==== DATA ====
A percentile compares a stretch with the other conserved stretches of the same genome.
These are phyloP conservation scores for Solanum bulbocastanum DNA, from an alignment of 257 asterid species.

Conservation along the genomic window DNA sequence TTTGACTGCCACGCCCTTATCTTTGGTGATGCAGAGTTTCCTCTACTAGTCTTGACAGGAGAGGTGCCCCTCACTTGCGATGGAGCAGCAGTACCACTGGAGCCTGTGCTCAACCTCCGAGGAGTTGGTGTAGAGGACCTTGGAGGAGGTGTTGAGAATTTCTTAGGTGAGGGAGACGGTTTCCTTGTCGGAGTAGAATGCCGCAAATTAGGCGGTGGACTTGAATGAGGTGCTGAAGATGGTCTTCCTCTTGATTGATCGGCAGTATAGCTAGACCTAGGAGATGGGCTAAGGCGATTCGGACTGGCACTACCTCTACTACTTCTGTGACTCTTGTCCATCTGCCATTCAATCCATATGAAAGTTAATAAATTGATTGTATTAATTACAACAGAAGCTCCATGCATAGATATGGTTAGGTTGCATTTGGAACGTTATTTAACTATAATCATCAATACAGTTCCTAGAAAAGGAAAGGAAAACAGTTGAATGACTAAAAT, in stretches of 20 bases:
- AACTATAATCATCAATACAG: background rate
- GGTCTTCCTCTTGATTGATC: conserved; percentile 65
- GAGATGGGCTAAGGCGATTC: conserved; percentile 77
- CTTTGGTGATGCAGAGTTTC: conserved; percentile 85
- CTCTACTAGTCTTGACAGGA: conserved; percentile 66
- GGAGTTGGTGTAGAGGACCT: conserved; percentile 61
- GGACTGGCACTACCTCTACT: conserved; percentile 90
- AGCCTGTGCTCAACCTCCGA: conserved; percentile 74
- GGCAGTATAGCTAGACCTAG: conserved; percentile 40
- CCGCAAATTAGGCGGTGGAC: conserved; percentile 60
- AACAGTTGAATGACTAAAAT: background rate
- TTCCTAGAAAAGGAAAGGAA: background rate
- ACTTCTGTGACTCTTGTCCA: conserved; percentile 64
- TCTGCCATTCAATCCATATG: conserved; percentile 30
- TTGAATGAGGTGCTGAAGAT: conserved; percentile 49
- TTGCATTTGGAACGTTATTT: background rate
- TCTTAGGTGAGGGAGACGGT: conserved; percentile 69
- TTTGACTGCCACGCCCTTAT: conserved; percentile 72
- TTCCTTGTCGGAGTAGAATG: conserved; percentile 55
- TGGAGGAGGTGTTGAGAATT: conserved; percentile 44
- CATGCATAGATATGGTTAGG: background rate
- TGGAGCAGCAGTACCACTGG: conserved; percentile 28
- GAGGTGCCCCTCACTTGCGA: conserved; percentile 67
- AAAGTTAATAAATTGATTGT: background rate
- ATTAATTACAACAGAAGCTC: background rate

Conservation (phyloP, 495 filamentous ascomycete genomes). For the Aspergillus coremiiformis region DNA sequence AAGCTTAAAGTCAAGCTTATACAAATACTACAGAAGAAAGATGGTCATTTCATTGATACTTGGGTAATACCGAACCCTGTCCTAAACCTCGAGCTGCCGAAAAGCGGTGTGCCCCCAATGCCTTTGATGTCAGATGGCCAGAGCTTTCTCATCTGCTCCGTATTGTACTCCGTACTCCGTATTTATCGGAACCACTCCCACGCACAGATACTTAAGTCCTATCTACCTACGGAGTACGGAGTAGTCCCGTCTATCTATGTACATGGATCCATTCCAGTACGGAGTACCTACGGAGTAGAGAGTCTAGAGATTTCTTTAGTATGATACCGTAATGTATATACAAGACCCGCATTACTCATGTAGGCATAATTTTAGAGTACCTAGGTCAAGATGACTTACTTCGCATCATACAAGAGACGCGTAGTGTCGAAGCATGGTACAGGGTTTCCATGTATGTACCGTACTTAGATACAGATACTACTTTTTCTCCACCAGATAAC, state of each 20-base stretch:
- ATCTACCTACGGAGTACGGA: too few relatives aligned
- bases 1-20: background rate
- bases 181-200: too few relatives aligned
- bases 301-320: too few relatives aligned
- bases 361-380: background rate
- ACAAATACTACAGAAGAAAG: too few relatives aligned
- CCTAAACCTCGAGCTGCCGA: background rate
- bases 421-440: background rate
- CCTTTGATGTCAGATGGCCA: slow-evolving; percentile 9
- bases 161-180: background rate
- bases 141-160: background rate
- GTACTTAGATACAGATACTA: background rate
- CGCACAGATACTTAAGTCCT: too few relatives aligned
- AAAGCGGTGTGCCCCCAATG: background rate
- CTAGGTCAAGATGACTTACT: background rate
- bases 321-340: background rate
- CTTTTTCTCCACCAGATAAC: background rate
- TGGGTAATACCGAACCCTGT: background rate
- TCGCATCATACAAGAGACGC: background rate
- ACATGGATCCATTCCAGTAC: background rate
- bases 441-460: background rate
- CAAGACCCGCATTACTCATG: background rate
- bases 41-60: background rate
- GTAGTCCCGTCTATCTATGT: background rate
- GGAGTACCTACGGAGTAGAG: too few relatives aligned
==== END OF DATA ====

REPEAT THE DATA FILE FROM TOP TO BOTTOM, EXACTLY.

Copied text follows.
A percentile compares a stretch with the other conserved stretches of the same genome.
These are phyloP conservation scores for Solanum bulbocastanum DNA, from an alignment of 257 asterid species.

Conservation along the genomic window DNA sequence TTTGACTGCCACGCCCTTATCTTTGGTGATGCAGAGTTTCCTCTACTAGTCTTGACAGGAGAGGTGCCCCTCACTTGCGATGGAGCAGCAGTACCACTGGAGCCTGTGCTCAACCTCCGAGGAGTTGGTGTAGAGGACCTTGGAGGAGGTGTTGAGAATTTCTTAGGTGAGGGAGACGGTTTCCTTGTCGGAGTAGAATGCCGCAAATTAGGCGGTGGACTTGAATGAGGTGCTGAAGATGGTCTTCCTCTTGATTGATCGGCAGTATAGCTAGACCTAGGAGATGGGCTAAGGCGATTCGGACTGGCACTACCTCTACTACTTCTGTGACTCTTGTCCATCTGCCATTCAATCCATATGAAAGTTAATAAATTGATTGTATTAATTACAACAGAAGCTCCATGCATAGATATGGTTAGGTTGCATTTGGAACGTTATTTAACTATAATCATCAATACAGTTCCTAGAAAAGGAAAGGAAAACAGTTGAATGACTAAAAT, in stretches of 20 bases:
- AACTATAATCATCAATACAG: background rate
- GGTCTTCCTCTTGATTGATC: conserved; percentile 65
- GAGATGGGCTAAGGCGATTC: conserved; percentile 77
- CTTTGGTGATGCAGAGTTTC: conserved; percentile 85
- CTCTACTAGTCTTGACAGGA: conserved; percentile 66
- GGAGTTGGTGTAGAGGACCT: conserved; percentile 61
- GGACTGGCACTACCTCTACT: conserved; percentile 90
- AGCCTGTGCTCAACCTCCGA: conserved; percentile 74
- GGCAGTATAGCTAGACCTAG: conserved; percentile 40
- CCGCAAATTAGGCGGTGGAC: conserved; percentile 60
- AACAGTTGAATGACTAAAAT: background rate
- TTCCTAGAAAAGGAAAGGAA: background rate
- ACTTCTGTGACTCTTGTCCA: conserved; percentile 64
- TCTGCCATTCAATCCATATG: conserved; percentile 30
- TTGAATGAGGTGCTGAAGAT: conserved; percentile 49
- TTGCATTTGGAACGTTATTT: background rate
- TCTTAGGTGAGGGAGACGGT: conserved; percentile 69
- TTTGACTGCCACGCCCTTAT: conserved; percentile 72
- TTCCTTGTCGGAGTAGAATG: conserved; percentile 55
- TGGAGGAGGTGTTGAGAATT: conserved; percentile 44
- CATGCATAGATATGGTTAGG: background rate
- TGGAGCAGCAGTACCACTGG: conserved; percentile 28
- GAGGTGCCCCTCACTTGCGA: conserved; percentile 67
- AAAGTTAATAAATTGATTGT: background rate
- ATTAATTACAACAGAAGCTC: background rate

Conservation (phyloP, 495 filamentous ascomycete genomes). For the Aspergillus coremiiformis region DNA sequence AAGCTTAAAGTCAAGCTTATACAAATACTACAGAAGAAAGATGGTCATTTCATTGATACTTGGGTAATACCGAACCCTGTCCTAAACCTCGAGCTGCCGAAAAGCGGTGTGCCCCCAATGCCTTTGATGTCAGATGGCCAGAGCTTTCTCATCTGCTCCGTATTGTACTCCGTACTCCGTATTTATCGGAACCACTCCCACGCACAGATACTTAAGTCCTATCTACCTACGGAGTACGGAGTAGTCCCGTCTATCTATGTACATGGATCCATTCCAGTACGGAGTACCTACGGAGTAGAGAGTCTAGAGATTTCTTTAGTATGATACCGTAATGTATATACAAGACCCGCATTACTCATGTAGGCATAATTTTAGAGTACCTAGGTCAAGATGACTTACTTCGCATCATACAAGAGACGCGTAGTGTCGAAGCATGGTACAGGGTTTCCATGTATGTACCGTACTTAGATACAGATACTACTTTTTCTCCACCAGATAAC, state of each 20-base stretch:
- ATCTACCTACGGAGTACGGA: too few relatives aligned
- bases 1-20: background rate
- bases 181-200: too few relatives aligned
- bases 301-320: too few relatives aligned
- bases 361-380: background rate
- ACAAATACTACAGAAGAAAG: too few relatives aligned
- CCTAAACCTCGAGCTGCCGA: background rate
- bases 421-440: background rate
- CCTTTGATGTCAGATGGCCA: slow-evolving; percentile 9
- bases 161-180: background rate
- bases 141-160: background rate
- GTACTTAGATACAGATACTA: background rate
- CGCACAGATACTTAAGTCCT: too few relatives aligned
- AAAGCGGTGTGCCCCCAATG: background rate
- CTAGGTCAAGATGACTTACT: background rate
- bases 321-340: background rate
- CTTTTTCTCCACCAGATAAC: background rate
- TGGGTAATACCGAACCCTGT: background rate
- TCGCATCATACAAGAGACGC: background rate
- ACATGGATCCATTCCAGTAC: background rate
- bases 441-460: background rate
- CAAGACCCGCATTACTCATG: background rate
- bases 41-60: background rate
- GTAGTCCCGTCTATCTATGT: background rate
- GGAGTACCTACGGAGTAGAG: too few relatives aligned